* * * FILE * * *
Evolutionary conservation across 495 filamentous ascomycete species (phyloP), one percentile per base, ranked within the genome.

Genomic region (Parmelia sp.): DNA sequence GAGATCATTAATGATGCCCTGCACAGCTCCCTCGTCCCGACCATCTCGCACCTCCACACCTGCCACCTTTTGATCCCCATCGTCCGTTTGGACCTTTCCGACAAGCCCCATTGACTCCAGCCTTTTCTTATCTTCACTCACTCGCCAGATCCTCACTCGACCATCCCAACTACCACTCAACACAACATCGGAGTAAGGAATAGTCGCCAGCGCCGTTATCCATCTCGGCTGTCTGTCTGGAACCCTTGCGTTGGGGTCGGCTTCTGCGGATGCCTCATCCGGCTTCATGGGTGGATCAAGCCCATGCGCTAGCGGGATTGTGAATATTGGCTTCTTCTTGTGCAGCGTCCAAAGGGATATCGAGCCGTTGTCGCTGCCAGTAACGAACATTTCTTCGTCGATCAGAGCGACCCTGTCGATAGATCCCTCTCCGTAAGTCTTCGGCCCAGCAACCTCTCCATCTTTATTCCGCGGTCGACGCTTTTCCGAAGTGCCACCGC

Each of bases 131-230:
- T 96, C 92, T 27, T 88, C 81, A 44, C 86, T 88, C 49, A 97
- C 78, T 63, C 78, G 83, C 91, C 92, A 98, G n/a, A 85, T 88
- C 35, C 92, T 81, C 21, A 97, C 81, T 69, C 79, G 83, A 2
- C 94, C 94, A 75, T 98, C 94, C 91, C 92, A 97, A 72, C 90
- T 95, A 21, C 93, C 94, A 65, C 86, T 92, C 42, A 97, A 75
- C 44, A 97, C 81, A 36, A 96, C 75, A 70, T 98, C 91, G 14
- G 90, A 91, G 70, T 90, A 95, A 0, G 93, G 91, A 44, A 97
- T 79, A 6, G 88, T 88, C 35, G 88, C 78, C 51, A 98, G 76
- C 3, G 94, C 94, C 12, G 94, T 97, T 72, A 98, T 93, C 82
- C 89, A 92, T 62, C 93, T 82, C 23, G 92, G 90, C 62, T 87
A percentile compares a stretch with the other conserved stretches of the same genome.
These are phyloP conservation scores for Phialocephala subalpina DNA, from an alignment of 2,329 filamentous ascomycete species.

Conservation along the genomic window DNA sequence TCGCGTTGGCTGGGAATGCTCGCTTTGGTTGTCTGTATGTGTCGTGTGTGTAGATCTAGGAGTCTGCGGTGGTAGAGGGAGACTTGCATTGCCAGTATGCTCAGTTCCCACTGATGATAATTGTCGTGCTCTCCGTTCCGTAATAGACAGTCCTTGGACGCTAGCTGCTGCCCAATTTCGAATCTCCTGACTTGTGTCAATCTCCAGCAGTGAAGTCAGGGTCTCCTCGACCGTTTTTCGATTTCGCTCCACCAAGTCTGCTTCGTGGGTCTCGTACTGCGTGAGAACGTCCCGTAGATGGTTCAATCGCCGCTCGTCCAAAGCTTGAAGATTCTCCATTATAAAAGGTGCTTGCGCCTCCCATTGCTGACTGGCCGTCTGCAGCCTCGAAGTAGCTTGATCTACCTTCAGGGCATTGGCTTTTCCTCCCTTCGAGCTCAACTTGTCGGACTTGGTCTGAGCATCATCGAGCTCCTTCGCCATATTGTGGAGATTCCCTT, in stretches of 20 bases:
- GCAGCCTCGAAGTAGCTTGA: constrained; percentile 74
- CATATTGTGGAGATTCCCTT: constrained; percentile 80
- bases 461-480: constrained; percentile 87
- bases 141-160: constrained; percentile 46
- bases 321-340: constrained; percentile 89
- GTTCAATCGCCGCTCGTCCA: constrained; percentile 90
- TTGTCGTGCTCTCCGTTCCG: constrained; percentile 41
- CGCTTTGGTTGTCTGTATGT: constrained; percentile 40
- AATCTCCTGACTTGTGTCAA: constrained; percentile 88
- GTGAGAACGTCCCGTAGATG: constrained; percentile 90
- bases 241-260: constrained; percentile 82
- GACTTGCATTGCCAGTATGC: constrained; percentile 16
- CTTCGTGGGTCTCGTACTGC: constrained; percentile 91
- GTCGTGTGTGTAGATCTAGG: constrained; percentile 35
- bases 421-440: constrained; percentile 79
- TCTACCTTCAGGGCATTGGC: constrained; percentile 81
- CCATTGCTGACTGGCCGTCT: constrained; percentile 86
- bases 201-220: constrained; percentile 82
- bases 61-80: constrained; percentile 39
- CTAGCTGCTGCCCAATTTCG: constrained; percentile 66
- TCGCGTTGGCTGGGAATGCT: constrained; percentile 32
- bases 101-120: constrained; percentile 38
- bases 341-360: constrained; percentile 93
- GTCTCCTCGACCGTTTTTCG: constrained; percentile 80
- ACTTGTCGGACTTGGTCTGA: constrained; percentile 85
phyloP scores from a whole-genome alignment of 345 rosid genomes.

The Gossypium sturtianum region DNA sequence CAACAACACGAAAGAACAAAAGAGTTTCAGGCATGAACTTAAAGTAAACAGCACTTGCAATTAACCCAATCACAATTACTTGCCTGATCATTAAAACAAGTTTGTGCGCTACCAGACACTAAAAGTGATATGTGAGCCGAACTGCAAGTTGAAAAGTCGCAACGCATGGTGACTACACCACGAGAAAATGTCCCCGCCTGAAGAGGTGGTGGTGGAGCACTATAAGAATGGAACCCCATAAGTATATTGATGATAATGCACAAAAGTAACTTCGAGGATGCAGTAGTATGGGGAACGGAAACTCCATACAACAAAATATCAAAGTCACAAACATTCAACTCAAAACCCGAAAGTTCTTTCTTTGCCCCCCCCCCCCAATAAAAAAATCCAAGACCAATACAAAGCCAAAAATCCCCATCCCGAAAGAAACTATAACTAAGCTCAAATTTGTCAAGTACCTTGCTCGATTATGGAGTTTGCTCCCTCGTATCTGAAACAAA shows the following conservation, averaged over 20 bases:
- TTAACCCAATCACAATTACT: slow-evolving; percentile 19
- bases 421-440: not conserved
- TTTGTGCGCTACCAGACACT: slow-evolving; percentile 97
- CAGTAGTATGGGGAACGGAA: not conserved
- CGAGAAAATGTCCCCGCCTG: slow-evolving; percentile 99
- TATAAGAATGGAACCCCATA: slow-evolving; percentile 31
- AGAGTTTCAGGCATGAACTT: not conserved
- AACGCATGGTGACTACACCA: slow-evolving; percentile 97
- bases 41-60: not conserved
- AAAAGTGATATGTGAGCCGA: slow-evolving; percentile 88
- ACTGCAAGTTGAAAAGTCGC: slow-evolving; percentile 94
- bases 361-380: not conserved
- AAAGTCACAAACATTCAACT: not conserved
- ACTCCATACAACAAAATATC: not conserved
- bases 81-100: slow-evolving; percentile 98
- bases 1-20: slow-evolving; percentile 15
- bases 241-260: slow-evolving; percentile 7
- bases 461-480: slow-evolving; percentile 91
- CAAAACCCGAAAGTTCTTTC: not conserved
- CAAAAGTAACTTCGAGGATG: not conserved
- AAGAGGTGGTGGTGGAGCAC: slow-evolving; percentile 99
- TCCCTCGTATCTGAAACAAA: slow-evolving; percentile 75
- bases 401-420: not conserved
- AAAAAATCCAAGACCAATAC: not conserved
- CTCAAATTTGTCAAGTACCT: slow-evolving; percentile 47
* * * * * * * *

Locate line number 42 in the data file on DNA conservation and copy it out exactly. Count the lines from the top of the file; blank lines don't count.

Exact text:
phyloP scores from a whole-genome alignment of 345 rosid genomes.